The A&E crisis is not about hospital staff and money – we must focus on the causes

Top of the news today is the ‘A&E crisis’. Before you get really worried, this ‘crisis’ is based on hospitals that are not meeting the 4 hour target. The system is NOT close to collapse. However, the solutions being put forward to solve this crisis are short term and not sustainable.

It’s essential we focus on the causes of rising attendance, not simply think that a sticking plaster of money and staff is the solution. The causes include poor patient and practice management by GPs, an increase in complex elderly patients, unresponsive social services and people who get drunk.

Pro-active GPs have shown that if they evaluate their patient calls in the morning, then the majority of patients can have their needs met without even going to see the GP. Some have employed community based doctors who can make home visits quickly to sort out patients problems before they become an emergency. Other GPs have examined their patient records and worked out which patients need extra management to help reduce the chances of a crisis in the future. In all cases A&E attendance has dropped dramatically.

The other issue is personal responsibility. During the week about 30% of attendance is due to people being drunk; at the weekend this can rise to 70%. We have to start fining people who abuse the system in this way.

We need to take a long term view of how we manage the complex elderly patient differently with a more multidisciplinary model across social and primary care, and not through A&E. Trauma patients should be dealt with by specialist centres not in your average local A&E department.

In the past hospitals have spent a lot of time and money trying to sort out their A&E problems, but because hospitals are just at the receiving end, nothing sustainable has been put in to place. Over all these are short term measures to get us over the next 12 months. The answer is to solve the problem of rising attendances. We cannot go on increasing staff and money.

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About Julia Manning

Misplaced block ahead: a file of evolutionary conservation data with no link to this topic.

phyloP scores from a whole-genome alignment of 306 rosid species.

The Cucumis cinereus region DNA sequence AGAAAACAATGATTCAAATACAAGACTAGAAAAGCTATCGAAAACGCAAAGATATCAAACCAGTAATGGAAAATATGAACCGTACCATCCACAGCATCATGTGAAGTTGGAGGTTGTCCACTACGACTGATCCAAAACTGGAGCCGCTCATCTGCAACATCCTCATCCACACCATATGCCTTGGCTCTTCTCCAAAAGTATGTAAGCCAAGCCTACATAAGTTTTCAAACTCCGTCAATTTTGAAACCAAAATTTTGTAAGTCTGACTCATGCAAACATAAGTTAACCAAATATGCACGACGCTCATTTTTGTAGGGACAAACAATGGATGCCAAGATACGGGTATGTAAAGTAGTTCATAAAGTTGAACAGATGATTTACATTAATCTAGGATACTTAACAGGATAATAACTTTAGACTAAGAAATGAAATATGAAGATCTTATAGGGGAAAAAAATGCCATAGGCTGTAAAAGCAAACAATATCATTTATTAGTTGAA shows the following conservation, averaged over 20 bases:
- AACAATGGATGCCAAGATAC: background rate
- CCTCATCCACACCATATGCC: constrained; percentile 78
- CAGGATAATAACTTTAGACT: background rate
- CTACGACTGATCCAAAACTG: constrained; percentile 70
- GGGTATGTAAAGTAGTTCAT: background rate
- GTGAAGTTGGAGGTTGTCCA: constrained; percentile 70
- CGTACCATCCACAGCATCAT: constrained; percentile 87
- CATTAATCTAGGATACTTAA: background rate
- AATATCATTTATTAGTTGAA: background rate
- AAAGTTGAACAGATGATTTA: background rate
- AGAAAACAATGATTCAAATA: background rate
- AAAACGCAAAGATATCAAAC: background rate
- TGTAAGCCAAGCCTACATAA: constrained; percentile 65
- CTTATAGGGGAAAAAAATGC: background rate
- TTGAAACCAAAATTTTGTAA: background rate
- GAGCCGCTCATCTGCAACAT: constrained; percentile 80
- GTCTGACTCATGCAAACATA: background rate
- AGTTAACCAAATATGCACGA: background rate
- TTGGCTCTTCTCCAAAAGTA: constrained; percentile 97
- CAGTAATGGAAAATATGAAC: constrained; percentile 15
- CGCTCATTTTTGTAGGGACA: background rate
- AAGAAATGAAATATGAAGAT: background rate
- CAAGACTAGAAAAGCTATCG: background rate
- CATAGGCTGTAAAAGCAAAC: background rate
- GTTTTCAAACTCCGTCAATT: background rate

Julia Manning is a social entrepreneur, writer, campaigner and commentator. She is based in London and is the founder and Chief Executive of 2020health, an independent, social enterprise Think Tank whose aim is to Make Health Personal. Through networking, technology, research, relationships and campaigning 2020health has influenced opinion and action in fields as diverse as bioethics, alcohol, emerging technologies, fraud, education, consumer technology and vaccination. Julia studied visual science at City University and became a member of the College of Optometrists in 1991. Her career has included being a visiting lecturer at City University, a visiting clinician at the Royal Free Hospital, working with south London Primary Care Trusts and as a Director of the UK Institute of Optometry. She specialised in diabetes (University of Warwick Certificate in Diabetic Care) and founded Julia Manning Eyecare in 2004, a home and prison visiting practice for people with mental and physical disabilities using the latest digital technology, which she sold to Healthcall (now part of Specsavers) in 2009. Experiences of working in the NHS, contributing to policy development, raising two children in the inner-city and standing in the General Election in Bristol in 2005 led to Julia forming 2020health at the end of 2006. Julia is a regular guest on TV and radio shows such as BBC News, ITV’s Daybreak/ GMB, Channel 5 News, BBC 1′s The Big Questions, BBC Radio, LBC and has taken part in debates and contributed to BBC’s Newsnight, Panorama, You and Yours and ITV’s The Week. She is mum to a rugby-mad son, a daughter passionate about Shakespeare, and wife of a comprehensive school assistant head-teacher. She loves gardening, ballet, Zimbabwe, her Westies Skye and Angus, is an honorary research associate at UCL and a Fellow of the RSA.
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